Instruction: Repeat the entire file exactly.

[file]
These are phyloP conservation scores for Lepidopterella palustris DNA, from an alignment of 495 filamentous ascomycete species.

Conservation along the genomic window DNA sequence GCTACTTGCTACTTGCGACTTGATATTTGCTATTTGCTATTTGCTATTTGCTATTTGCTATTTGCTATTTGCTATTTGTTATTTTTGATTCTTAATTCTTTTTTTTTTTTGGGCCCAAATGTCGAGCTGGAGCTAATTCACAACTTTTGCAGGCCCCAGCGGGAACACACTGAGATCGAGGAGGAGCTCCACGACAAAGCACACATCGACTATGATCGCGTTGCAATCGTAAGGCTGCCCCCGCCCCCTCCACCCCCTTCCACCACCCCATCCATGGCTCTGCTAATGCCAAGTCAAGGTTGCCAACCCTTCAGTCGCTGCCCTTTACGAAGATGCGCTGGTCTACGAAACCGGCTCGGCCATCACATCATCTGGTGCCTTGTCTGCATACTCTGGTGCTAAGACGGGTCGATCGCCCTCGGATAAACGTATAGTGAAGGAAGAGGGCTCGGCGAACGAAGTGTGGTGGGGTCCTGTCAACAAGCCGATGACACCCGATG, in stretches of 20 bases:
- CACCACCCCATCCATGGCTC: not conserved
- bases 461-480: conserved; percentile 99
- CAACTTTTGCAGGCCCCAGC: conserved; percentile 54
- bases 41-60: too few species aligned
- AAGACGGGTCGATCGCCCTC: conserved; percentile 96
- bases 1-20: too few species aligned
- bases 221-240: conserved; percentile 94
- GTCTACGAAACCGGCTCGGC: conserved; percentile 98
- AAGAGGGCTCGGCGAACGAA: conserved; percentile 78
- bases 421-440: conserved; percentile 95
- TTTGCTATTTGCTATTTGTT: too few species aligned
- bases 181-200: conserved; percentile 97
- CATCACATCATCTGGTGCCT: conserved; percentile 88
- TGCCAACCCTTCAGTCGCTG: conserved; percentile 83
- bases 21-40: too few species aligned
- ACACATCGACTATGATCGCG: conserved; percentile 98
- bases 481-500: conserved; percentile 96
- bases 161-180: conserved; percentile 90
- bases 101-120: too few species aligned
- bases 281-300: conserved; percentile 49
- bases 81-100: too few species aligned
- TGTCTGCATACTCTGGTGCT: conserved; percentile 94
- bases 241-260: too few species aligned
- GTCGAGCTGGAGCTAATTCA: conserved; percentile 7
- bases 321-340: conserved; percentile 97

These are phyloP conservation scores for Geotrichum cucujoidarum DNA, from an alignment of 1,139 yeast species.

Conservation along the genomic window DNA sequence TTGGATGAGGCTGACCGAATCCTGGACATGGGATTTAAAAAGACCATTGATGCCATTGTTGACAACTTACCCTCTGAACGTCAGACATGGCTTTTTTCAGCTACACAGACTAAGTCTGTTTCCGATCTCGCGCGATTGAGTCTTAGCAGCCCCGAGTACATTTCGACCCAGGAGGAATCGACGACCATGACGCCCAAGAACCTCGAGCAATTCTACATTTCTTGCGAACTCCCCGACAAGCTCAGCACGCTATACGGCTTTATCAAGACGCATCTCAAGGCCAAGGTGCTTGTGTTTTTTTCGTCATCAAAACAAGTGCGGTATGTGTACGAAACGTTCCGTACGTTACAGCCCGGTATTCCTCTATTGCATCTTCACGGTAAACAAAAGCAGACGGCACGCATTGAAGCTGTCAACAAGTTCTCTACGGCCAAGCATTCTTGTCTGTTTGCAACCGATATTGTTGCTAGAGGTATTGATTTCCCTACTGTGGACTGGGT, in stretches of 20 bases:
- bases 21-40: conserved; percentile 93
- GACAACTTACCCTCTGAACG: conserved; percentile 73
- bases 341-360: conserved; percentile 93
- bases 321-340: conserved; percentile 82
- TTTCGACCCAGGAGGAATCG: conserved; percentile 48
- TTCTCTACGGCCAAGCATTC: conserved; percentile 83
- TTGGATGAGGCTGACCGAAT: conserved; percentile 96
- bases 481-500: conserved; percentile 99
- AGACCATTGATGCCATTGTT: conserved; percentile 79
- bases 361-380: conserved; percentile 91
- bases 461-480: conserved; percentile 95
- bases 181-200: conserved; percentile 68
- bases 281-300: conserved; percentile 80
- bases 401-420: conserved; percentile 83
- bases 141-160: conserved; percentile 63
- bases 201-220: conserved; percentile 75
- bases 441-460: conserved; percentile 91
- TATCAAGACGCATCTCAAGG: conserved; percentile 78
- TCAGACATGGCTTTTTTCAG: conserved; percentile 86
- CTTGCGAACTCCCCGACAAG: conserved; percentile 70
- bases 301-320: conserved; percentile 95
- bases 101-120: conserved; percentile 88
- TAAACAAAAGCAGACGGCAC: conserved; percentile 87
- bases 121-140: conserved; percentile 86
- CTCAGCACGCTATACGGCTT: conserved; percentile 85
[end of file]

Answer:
These are phyloP conservation scores for Lepidopterella palustris DNA, from an alignment of 495 filamentous ascomycete species.

Conservation along the genomic window DNA sequence GCTACTTGCTACTTGCGACTTGATATTTGCTATTTGCTATTTGCTATTTGCTATTTGCTATTTGCTATTTGCTATTTGTTATTTTTGATTCTTAATTCTTTTTTTTTTTTGGGCCCAAATGTCGAGCTGGAGCTAATTCACAACTTTTGCAGGCCCCAGCGGGAACACACTGAGATCGAGGAGGAGCTCCACGACAAAGCACACATCGACTATGATCGCGTTGCAATCGTAAGGCTGCCCCCGCCCCCTCCACCCCCTTCCACCACCCCATCCATGGCTCTGCTAATGCCAAGTCAAGGTTGCCAACCCTTCAGTCGCTGCCCTTTACGAAGATGCGCTGGTCTACGAAACCGGCTCGGCCATCACATCATCTGGTGCCTTGTCTGCATACTCTGGTGCTAAGACGGGTCGATCGCCCTCGGATAAACGTATAGTGAAGGAAGAGGGCTCGGCGAACGAAGTGTGGTGGGGTCCTGTCAACAAGCCGATGACACCCGATG, in stretches of 20 bases:
- CACCACCCCATCCATGGCTC: not conserved
- bases 461-480: conserved; percentile 99
- CAACTTTTGCAGGCCCCAGC: conserved; percentile 54
- bases 41-60: too few species aligned
- AAGACGGGTCGATCGCCCTC: conserved; percentile 96
- bases 1-20: too few species aligned
- bases 221-240: conserved; percentile 94
- GTCTACGAAACCGGCTCGGC: conserved; percentile 98
- AAGAGGGCTCGGCGAACGAA: conserved; percentile 78
- bases 421-440: conserved; percentile 95
- TTTGCTATTTGCTATTTGTT: too few species aligned
- bases 181-200: conserved; percentile 97
- CATCACATCATCTGGTGCCT: conserved; percentile 88
- TGCCAACCCTTCAGTCGCTG: conserved; percentile 83
- bases 21-40: too few species aligned
- ACACATCGACTATGATCGCG: conserved; percentile 98
- bases 481-500: conserved; percentile 96
- bases 161-180: conserved; percentile 90
- bases 101-120: too few species aligned
- bases 281-300: conserved; percentile 49
- bases 81-100: too few species aligned
- TGTCTGCATACTCTGGTGCT: conserved; percentile 94
- bases 241-260: too few species aligned
- GTCGAGCTGGAGCTAATTCA: conserved; percentile 7
- bases 321-340: conserved; percentile 97

These are phyloP conservation scores for Geotrichum cucujoidarum DNA, from an alignment of 1,139 yeast species.

Conservation along the genomic window DNA sequence TTGGATGAGGCTGACCGAATCCTGGACATGGGATTTAAAAAGACCATTGATGCCATTGTTGACAACTTACCCTCTGAACGTCAGACATGGCTTTTTTCAGCTACACAGACTAAGTCTGTTTCCGATCTCGCGCGATTGAGTCTTAGCAGCCCCGAGTACATTTCGACCCAGGAGGAATCGACGACCATGACGCCCAAGAACCTCGAGCAATTCTACATTTCTTGCGAACTCCCCGACAAGCTCAGCACGCTATACGGCTTTATCAAGACGCATCTCAAGGCCAAGGTGCTTGTGTTTTTTTCGTCATCAAAACAAGTGCGGTATGTGTACGAAACGTTCCGTACGTTACAGCCCGGTATTCCTCTATTGCATCTTCACGGTAAACAAAAGCAGACGGCACGCATTGAAGCTGTCAACAAGTTCTCTACGGCCAAGCATTCTTGTCTGTTTGCAACCGATATTGTTGCTAGAGGTATTGATTTCCCTACTGTGGACTGGGT, in stretches of 20 bases:
- bases 21-40: conserved; percentile 93
- GACAACTTACCCTCTGAACG: conserved; percentile 73
- bases 341-360: conserved; percentile 93
- bases 321-340: conserved; percentile 82
- TTTCGACCCAGGAGGAATCG: conserved; percentile 48
- TTCTCTACGGCCAAGCATTC: conserved; percentile 83
- TTGGATGAGGCTGACCGAAT: conserved; percentile 96
- bases 481-500: conserved; percentile 99
- AGACCATTGATGCCATTGTT: conserved; percentile 79
- bases 361-380: conserved; percentile 91
- bases 461-480: conserved; percentile 95
- bases 181-200: conserved; percentile 68
- bases 281-300: conserved; percentile 80
- bases 401-420: conserved; percentile 83
- bases 141-160: conserved; percentile 63
- bases 201-220: conserved; percentile 75
- bases 441-460: conserved; percentile 91
- TATCAAGACGCATCTCAAGG: conserved; percentile 78
- TCAGACATGGCTTTTTTCAG: conserved; percentile 86
- CTTGCGAACTCCCCGACAAG: conserved; percentile 70
- bases 301-320: conserved; percentile 95
- bases 101-120: conserved; percentile 88
- TAAACAAAAGCAGACGGCAC: conserved; percentile 87
- bases 121-140: conserved; percentile 86
- CTCAGCACGCTATACGGCTT: conserved; percentile 85